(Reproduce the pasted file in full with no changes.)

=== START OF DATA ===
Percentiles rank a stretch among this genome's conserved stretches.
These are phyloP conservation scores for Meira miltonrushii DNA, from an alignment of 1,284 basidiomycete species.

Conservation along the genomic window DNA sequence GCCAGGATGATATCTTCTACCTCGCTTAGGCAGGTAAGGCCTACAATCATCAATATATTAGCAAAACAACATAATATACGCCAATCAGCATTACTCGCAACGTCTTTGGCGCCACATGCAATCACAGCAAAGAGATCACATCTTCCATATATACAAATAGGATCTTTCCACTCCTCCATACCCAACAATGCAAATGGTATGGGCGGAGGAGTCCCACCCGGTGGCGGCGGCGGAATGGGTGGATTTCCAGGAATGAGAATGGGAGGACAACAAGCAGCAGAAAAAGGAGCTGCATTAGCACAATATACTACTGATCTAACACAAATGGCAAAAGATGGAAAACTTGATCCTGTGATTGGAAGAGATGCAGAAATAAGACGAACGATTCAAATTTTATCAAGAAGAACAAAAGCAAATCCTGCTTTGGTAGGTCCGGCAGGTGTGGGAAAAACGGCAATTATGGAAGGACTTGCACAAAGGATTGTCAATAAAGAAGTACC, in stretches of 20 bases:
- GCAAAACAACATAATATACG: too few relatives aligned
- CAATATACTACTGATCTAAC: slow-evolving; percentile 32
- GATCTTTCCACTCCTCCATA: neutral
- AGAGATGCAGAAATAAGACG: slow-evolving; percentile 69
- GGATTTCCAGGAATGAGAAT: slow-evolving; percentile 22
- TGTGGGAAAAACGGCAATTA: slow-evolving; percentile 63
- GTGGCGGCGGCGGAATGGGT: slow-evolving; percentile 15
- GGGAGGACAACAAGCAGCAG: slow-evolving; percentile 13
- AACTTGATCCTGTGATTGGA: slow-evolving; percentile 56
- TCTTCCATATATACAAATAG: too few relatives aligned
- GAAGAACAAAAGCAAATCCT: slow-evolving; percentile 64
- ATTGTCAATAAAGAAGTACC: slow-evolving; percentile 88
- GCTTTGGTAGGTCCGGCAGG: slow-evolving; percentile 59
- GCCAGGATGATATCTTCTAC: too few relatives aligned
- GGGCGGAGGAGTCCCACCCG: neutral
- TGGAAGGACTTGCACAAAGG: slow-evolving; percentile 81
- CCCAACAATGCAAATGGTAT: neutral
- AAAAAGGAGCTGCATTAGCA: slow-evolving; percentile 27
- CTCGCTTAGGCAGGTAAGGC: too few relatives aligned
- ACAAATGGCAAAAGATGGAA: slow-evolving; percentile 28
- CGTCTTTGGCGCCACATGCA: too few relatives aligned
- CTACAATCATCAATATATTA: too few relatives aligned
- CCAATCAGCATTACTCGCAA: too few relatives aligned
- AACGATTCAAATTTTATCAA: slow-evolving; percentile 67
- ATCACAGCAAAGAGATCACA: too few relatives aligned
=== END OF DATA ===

Percentiles rank a stretch among this genome's conserved stretches.
These are phyloP conservation scores for Meira miltonrushii DNA, from an alignment of 1,284 basidiomycete species.

Conservation along the genomic window DNA sequence GCCAGGATGATATCTTCTACCTCGCTTAGGCAGGTAAGGCCTACAATCATCAATATATTAGCAAAACAACATAATATACGCCAATCAGCATTACTCGCAACGTCTTTGGCGCCACATGCAATCACAGCAAAGAGATCACATCTTCCATATATACAAATAGGATCTTTCCACTCCTCCATACCCAACAATGCAAATGGTATGGGCGGAGGAGTCCCACCCGGTGGCGGCGGCGGAATGGGTGGATTTCCAGGAATGAGAATGGGAGGACAACAAGCAGCAGAAAAAGGAGCTGCATTAGCACAATATACTACTGATCTAACACAAATGGCAAAAGATGGAAAACTTGATCCTGTGATTGGAAGAGATGCAGAAATAAGACGAACGATTCAAATTTTATCAAGAAGAACAAAAGCAAATCCTGCTTTGGTAGGTCCGGCAGGTGTGGGAAAAACGGCAATTATGGAAGGACTTGCACAAAGGATTGTCAATAAAGAAGTACC, in stretches of 20 bases:
- GCAAAACAACATAATATACG: too few relatives aligned
- CAATATACTACTGATCTAAC: slow-evolving; percentile 32
- GATCTTTCCACTCCTCCATA: neutral
- AGAGATGCAGAAATAAGACG: slow-evolving; percentile 69
- GGATTTCCAGGAATGAGAAT: slow-evolving; percentile 22
- TGTGGGAAAAACGGCAATTA: slow-evolving; percentile 63
- GTGGCGGCGGCGGAATGGGT: slow-evolving; percentile 15
- GGGAGGACAACAAGCAGCAG: slow-evolving; percentile 13
- AACTTGATCCTGTGATTGGA: slow-evolving; percentile 56
- TCTTCCATATATACAAATAG: too few relatives aligned
- GAAGAACAAAAGCAAATCCT: slow-evolving; percentile 64
- ATTGTCAATAAAGAAGTACC: slow-evolving; percentile 88
- GCTTTGGTAGGTCCGGCAGG: slow-evolving; percentile 59
- GCCAGGATGATATCTTCTAC: too few relatives aligned
- GGGCGGAGGAGTCCCACCCG: neutral
- TGGAAGGACTTGCACAAAGG: slow-evolving; percentile 81
- CCCAACAATGCAAATGGTAT: neutral
- AAAAAGGAGCTGCATTAGCA: slow-evolving; percentile 27
- CTCGCTTAGGCAGGTAAGGC: too few relatives aligned
- ACAAATGGCAAAAGATGGAA: slow-evolving; percentile 28
- CGTCTTTGGCGCCACATGCA: too few relatives aligned
- CTACAATCATCAATATATTA: too few relatives aligned
- CCAATCAGCATTACTCGCAA: too few relatives aligned
- AACGATTCAAATTTTATCAA: slow-evolving; percentile 67
- ATCACAGCAAAGAGATCACA: too few relatives aligned